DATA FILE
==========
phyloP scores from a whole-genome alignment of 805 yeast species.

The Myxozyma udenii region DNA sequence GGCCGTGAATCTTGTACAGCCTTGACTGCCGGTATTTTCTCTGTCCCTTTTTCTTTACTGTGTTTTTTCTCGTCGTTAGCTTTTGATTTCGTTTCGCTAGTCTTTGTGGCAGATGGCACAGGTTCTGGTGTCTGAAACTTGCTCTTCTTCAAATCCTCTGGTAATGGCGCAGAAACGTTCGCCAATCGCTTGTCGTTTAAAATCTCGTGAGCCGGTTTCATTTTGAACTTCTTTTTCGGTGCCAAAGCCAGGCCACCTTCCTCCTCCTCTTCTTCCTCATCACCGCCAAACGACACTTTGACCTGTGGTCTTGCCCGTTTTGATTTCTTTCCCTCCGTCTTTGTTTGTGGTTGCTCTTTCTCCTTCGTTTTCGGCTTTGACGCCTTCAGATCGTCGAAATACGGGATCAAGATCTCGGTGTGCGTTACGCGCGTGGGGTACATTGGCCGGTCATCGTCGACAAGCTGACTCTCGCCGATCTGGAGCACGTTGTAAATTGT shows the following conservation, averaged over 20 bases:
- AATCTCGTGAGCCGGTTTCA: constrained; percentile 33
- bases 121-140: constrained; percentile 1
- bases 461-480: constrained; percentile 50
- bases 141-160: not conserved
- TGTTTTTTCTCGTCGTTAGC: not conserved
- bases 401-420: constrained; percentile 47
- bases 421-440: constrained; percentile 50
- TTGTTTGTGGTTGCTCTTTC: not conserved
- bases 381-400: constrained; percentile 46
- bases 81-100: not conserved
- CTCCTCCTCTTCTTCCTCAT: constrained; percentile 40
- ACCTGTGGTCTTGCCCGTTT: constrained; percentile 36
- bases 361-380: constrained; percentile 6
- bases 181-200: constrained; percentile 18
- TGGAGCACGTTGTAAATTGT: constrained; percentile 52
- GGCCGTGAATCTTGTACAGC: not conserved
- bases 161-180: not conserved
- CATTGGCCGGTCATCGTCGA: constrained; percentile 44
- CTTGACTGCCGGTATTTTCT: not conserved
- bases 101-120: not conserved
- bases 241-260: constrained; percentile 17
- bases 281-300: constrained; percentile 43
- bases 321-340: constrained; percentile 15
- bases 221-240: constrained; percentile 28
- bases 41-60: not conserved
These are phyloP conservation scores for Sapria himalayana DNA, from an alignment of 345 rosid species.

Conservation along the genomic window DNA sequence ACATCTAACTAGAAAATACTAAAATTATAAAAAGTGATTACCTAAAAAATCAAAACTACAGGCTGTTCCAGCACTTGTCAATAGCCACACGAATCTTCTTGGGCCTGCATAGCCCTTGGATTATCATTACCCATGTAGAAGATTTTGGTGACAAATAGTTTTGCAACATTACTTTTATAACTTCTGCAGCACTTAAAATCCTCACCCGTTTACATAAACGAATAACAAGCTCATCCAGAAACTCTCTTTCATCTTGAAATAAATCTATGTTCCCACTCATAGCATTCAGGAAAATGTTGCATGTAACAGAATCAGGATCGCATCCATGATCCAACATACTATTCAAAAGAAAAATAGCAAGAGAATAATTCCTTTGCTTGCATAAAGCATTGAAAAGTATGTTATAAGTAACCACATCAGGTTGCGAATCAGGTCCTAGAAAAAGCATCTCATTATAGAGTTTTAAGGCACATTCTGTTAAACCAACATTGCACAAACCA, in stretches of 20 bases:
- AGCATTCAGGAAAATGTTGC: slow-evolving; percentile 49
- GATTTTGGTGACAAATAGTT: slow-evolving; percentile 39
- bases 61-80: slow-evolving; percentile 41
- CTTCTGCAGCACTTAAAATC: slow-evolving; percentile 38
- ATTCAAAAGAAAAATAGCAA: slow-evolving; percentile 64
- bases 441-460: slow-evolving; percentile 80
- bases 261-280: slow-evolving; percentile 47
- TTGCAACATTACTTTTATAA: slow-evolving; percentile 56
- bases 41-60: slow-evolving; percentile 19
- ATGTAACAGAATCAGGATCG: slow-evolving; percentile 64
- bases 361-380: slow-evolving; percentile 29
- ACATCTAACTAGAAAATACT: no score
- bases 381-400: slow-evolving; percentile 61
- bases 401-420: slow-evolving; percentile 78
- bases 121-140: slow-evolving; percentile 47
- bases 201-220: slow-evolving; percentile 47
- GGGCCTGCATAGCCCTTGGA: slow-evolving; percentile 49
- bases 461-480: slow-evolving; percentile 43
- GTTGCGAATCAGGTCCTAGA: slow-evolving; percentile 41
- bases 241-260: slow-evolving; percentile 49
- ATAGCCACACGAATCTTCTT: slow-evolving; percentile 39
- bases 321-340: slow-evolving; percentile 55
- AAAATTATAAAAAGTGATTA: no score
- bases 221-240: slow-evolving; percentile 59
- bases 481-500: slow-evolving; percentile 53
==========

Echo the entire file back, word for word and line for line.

phyloP scores from a whole-genome alignment of 805 yeast species.

The Myxozyma udenii region DNA sequence GGCCGTGAATCTTGTACAGCCTTGACTGCCGGTATTTTCTCTGTCCCTTTTTCTTTACTGTGTTTTTTCTCGTCGTTAGCTTTTGATTTCGTTTCGCTAGTCTTTGTGGCAGATGGCACAGGTTCTGGTGTCTGAAACTTGCTCTTCTTCAAATCCTCTGGTAATGGCGCAGAAACGTTCGCCAATCGCTTGTCGTTTAAAATCTCGTGAGCCGGTTTCATTTTGAACTTCTTTTTCGGTGCCAAAGCCAGGCCACCTTCCTCCTCCTCTTCTTCCTCATCACCGCCAAACGACACTTTGACCTGTGGTCTTGCCCGTTTTGATTTCTTTCCCTCCGTCTTTGTTTGTGGTTGCTCTTTCTCCTTCGTTTTCGGCTTTGACGCCTTCAGATCGTCGAAATACGGGATCAAGATCTCGGTGTGCGTTACGCGCGTGGGGTACATTGGCCGGTCATCGTCGACAAGCTGACTCTCGCCGATCTGGAGCACGTTGTAAATTGT shows the following conservation, averaged over 20 bases:
- AATCTCGTGAGCCGGTTTCA: constrained; percentile 33
- bases 121-140: constrained; percentile 1
- bases 461-480: constrained; percentile 50
- bases 141-160: not conserved
- TGTTTTTTCTCGTCGTTAGC: not conserved
- bases 401-420: constrained; percentile 47
- bases 421-440: constrained; percentile 50
- TTGTTTGTGGTTGCTCTTTC: not conserved
- bases 381-400: constrained; percentile 46
- bases 81-100: not conserved
- CTCCTCCTCTTCTTCCTCAT: constrained; percentile 40
- ACCTGTGGTCTTGCCCGTTT: constrained; percentile 36
- bases 361-380: constrained; percentile 6
- bases 181-200: constrained; percentile 18
- TGGAGCACGTTGTAAATTGT: constrained; percentile 52
- GGCCGTGAATCTTGTACAGC: not conserved
- bases 161-180: not conserved
- CATTGGCCGGTCATCGTCGA: constrained; percentile 44
- CTTGACTGCCGGTATTTTCT: not conserved
- bases 101-120: not conserved
- bases 241-260: constrained; percentile 17
- bases 281-300: constrained; percentile 43
- bases 321-340: constrained; percentile 15
- bases 221-240: constrained; percentile 28
- bases 41-60: not conserved
These are phyloP conservation scores for Sapria himalayana DNA, from an alignment of 345 rosid species.

Conservation along the genomic window DNA sequence ACATCTAACTAGAAAATACTAAAATTATAAAAAGTGATTACCTAAAAAATCAAAACTACAGGCTGTTCCAGCACTTGTCAATAGCCACACGAATCTTCTTGGGCCTGCATAGCCCTTGGATTATCATTACCCATGTAGAAGATTTTGGTGACAAATAGTTTTGCAACATTACTTTTATAACTTCTGCAGCACTTAAAATCCTCACCCGTTTACATAAACGAATAACAAGCTCATCCAGAAACTCTCTTTCATCTTGAAATAAATCTATGTTCCCACTCATAGCATTCAGGAAAATGTTGCATGTAACAGAATCAGGATCGCATCCATGATCCAACATACTATTCAAAAGAAAAATAGCAAGAGAATAATTCCTTTGCTTGCATAAAGCATTGAAAAGTATGTTATAAGTAACCACATCAGGTTGCGAATCAGGTCCTAGAAAAAGCATCTCATTATAGAGTTTTAAGGCACATTCTGTTAAACCAACATTGCACAAACCA, in stretches of 20 bases:
- AGCATTCAGGAAAATGTTGC: slow-evolving; percentile 49
- GATTTTGGTGACAAATAGTT: slow-evolving; percentile 39
- bases 61-80: slow-evolving; percentile 41
- CTTCTGCAGCACTTAAAATC: slow-evolving; percentile 38
- ATTCAAAAGAAAAATAGCAA: slow-evolving; percentile 64
- bases 441-460: slow-evolving; percentile 80
- bases 261-280: slow-evolving; percentile 47
- TTGCAACATTACTTTTATAA: slow-evolving; percentile 56
- bases 41-60: slow-evolving; percentile 19
- ATGTAACAGAATCAGGATCG: slow-evolving; percentile 64
- bases 361-380: slow-evolving; percentile 29
- ACATCTAACTAGAAAATACT: no score
- bases 381-400: slow-evolving; percentile 61
- bases 401-420: slow-evolving; percentile 78
- bases 121-140: slow-evolving; percentile 47
- bases 201-220: slow-evolving; percentile 47
- GGGCCTGCATAGCCCTTGGA: slow-evolving; percentile 49
- bases 461-480: slow-evolving; percentile 43
- GTTGCGAATCAGGTCCTAGA: slow-evolving; percentile 41
- bases 241-260: slow-evolving; percentile 49
- ATAGCCACACGAATCTTCTT: slow-evolving; percentile 39
- bases 321-340: slow-evolving; percentile 55
- AAAATTATAAAAAGTGATTA: no score
- bases 221-240: slow-evolving; percentile 59
- bases 481-500: slow-evolving; percentile 53